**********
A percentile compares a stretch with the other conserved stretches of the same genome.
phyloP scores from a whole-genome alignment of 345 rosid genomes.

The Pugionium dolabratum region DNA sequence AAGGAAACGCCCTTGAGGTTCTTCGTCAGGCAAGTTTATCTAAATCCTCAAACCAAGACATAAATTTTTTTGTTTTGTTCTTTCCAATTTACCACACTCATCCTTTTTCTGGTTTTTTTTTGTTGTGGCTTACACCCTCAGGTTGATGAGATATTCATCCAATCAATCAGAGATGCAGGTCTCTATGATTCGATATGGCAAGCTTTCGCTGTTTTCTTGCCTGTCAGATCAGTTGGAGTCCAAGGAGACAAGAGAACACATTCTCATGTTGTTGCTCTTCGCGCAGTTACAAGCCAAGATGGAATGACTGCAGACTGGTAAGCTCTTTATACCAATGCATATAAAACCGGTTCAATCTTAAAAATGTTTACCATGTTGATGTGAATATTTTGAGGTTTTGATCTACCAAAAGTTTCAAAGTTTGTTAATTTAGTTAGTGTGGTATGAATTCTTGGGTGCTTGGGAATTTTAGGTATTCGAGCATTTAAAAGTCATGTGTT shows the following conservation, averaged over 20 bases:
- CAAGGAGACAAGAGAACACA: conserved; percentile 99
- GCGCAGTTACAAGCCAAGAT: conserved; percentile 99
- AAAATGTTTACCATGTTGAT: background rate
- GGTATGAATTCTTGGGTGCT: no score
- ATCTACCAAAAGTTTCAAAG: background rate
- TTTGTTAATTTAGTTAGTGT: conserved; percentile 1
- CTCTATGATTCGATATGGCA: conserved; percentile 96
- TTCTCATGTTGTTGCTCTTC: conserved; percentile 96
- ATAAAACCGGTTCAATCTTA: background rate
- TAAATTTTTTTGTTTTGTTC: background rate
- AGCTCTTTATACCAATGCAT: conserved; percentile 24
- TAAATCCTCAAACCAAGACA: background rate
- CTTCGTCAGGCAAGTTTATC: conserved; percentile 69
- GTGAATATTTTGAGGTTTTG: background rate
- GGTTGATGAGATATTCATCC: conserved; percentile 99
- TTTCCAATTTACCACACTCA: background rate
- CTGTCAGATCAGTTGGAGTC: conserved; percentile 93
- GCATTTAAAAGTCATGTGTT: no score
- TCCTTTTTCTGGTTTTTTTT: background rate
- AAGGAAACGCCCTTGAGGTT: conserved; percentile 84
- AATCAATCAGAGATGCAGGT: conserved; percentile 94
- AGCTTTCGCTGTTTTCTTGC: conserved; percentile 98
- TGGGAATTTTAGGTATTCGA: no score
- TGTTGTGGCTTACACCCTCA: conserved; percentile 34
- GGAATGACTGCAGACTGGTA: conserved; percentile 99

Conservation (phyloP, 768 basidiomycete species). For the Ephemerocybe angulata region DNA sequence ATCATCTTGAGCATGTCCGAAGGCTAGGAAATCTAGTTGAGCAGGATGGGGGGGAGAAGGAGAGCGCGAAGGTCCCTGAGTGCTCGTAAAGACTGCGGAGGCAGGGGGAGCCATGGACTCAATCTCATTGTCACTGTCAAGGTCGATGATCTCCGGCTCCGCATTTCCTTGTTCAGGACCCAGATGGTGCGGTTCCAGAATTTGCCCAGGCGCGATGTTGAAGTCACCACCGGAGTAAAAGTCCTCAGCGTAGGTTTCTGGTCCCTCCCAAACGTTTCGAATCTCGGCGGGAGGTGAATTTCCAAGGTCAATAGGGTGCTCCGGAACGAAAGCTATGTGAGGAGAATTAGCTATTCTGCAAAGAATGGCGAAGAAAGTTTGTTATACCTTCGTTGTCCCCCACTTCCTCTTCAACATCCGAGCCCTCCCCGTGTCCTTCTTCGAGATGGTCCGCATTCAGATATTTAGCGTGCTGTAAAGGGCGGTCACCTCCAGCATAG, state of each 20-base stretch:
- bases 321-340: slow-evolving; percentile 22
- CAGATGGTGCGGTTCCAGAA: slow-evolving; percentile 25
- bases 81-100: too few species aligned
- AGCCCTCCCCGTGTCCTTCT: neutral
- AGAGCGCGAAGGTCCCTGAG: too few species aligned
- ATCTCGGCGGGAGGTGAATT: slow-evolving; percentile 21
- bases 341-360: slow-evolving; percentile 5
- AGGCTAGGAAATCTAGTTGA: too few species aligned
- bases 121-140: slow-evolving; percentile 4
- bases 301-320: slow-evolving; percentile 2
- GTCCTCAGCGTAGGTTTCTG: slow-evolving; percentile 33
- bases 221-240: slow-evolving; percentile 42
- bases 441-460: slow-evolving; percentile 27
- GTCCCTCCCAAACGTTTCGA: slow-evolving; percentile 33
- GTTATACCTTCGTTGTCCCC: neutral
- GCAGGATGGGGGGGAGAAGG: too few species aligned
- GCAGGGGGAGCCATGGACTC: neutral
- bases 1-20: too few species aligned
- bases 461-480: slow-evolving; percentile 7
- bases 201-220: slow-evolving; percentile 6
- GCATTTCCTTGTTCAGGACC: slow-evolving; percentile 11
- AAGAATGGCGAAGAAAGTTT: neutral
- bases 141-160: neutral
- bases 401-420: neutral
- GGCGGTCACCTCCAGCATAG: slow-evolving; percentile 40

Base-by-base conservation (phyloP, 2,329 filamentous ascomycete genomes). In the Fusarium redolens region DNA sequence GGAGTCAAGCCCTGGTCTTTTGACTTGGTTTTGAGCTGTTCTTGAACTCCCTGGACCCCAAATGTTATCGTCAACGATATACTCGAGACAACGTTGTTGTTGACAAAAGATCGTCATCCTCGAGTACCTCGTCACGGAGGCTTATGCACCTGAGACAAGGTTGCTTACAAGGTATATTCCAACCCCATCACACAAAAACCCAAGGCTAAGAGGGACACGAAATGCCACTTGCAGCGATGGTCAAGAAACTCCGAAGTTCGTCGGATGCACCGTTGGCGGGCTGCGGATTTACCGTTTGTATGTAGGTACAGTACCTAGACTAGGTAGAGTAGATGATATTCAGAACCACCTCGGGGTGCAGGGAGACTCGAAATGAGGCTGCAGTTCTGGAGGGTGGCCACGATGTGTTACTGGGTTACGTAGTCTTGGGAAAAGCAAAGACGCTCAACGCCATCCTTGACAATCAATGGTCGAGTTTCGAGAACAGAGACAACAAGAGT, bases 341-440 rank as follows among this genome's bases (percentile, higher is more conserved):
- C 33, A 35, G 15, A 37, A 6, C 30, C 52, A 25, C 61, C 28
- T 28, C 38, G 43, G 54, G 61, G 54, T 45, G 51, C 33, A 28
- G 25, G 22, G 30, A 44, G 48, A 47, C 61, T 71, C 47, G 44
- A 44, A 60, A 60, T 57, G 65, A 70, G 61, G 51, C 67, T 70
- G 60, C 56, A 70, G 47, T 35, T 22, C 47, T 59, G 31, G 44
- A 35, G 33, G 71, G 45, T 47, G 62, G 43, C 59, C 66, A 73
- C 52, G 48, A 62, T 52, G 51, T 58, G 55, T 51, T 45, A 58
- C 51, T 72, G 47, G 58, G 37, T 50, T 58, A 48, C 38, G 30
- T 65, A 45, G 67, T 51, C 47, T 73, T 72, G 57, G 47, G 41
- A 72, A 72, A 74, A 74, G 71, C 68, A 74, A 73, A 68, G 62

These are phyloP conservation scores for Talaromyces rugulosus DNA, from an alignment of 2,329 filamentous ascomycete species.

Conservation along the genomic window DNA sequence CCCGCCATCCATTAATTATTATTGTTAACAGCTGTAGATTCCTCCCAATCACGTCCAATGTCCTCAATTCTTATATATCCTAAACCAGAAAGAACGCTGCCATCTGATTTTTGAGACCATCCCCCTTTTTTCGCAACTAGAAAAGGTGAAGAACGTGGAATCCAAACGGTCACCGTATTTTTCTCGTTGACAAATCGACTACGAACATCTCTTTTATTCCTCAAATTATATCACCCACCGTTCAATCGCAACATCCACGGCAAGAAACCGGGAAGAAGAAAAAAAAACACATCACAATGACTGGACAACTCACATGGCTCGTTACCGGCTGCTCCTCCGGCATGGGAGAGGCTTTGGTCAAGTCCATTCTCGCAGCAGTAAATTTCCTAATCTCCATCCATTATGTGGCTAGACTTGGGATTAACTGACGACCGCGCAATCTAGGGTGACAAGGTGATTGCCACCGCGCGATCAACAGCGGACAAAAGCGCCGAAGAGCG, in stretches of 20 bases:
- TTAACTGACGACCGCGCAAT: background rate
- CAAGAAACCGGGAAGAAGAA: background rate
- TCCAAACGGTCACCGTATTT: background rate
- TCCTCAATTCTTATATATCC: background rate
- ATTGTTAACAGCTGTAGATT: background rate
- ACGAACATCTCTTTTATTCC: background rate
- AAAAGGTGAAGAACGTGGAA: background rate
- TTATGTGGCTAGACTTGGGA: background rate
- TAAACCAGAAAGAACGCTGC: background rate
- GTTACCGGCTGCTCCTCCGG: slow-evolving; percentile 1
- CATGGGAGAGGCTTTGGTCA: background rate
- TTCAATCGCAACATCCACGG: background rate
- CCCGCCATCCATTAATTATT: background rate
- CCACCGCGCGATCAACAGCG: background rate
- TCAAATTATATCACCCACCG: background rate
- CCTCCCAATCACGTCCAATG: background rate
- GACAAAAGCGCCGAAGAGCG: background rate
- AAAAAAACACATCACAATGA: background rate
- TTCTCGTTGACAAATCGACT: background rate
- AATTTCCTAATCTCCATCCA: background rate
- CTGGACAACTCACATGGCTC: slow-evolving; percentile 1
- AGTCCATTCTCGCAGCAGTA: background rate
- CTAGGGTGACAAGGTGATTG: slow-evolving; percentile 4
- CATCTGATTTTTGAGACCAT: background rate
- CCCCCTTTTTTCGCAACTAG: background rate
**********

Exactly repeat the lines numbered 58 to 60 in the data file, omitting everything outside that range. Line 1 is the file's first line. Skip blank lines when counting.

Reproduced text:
- G 25, G 22, G 30, A 44, G 48, A 47, C 61, T 71, C 47, G 44
- A 44, A 60, A 60, T 57, G 65, A 70, G 61, G 51, C 67, T 70
- G 60, C 56, A 70, G 47, T 35, T 22, C 47, T 59, G 31, G 44